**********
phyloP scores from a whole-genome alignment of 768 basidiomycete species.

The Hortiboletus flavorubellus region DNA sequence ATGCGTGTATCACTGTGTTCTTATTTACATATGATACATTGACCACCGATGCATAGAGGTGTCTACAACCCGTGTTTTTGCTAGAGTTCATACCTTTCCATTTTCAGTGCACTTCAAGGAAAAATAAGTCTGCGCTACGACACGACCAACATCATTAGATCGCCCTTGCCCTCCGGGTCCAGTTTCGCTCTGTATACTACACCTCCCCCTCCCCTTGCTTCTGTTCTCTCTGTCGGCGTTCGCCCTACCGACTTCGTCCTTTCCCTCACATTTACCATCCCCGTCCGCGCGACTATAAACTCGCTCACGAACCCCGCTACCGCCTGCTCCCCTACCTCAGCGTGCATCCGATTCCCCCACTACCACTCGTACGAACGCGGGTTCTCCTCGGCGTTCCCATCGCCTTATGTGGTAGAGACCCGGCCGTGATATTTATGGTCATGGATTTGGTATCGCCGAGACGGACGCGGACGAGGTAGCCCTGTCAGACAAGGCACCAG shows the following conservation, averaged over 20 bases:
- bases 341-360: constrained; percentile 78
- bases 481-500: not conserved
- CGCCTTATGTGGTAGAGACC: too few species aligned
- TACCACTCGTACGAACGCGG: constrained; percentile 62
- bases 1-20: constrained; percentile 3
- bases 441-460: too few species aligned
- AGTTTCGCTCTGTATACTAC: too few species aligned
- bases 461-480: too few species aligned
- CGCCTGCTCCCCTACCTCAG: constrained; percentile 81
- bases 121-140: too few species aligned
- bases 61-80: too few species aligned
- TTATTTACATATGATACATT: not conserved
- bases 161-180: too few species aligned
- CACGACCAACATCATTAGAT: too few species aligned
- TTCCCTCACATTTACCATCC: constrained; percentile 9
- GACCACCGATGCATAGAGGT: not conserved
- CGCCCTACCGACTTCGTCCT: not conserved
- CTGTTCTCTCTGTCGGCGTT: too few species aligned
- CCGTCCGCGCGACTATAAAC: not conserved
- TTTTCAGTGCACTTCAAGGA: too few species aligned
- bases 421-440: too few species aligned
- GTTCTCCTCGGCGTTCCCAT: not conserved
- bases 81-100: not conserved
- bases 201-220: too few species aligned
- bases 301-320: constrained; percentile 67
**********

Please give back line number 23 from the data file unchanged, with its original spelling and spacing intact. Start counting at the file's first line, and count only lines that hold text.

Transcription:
- bases 421-440: too few species aligned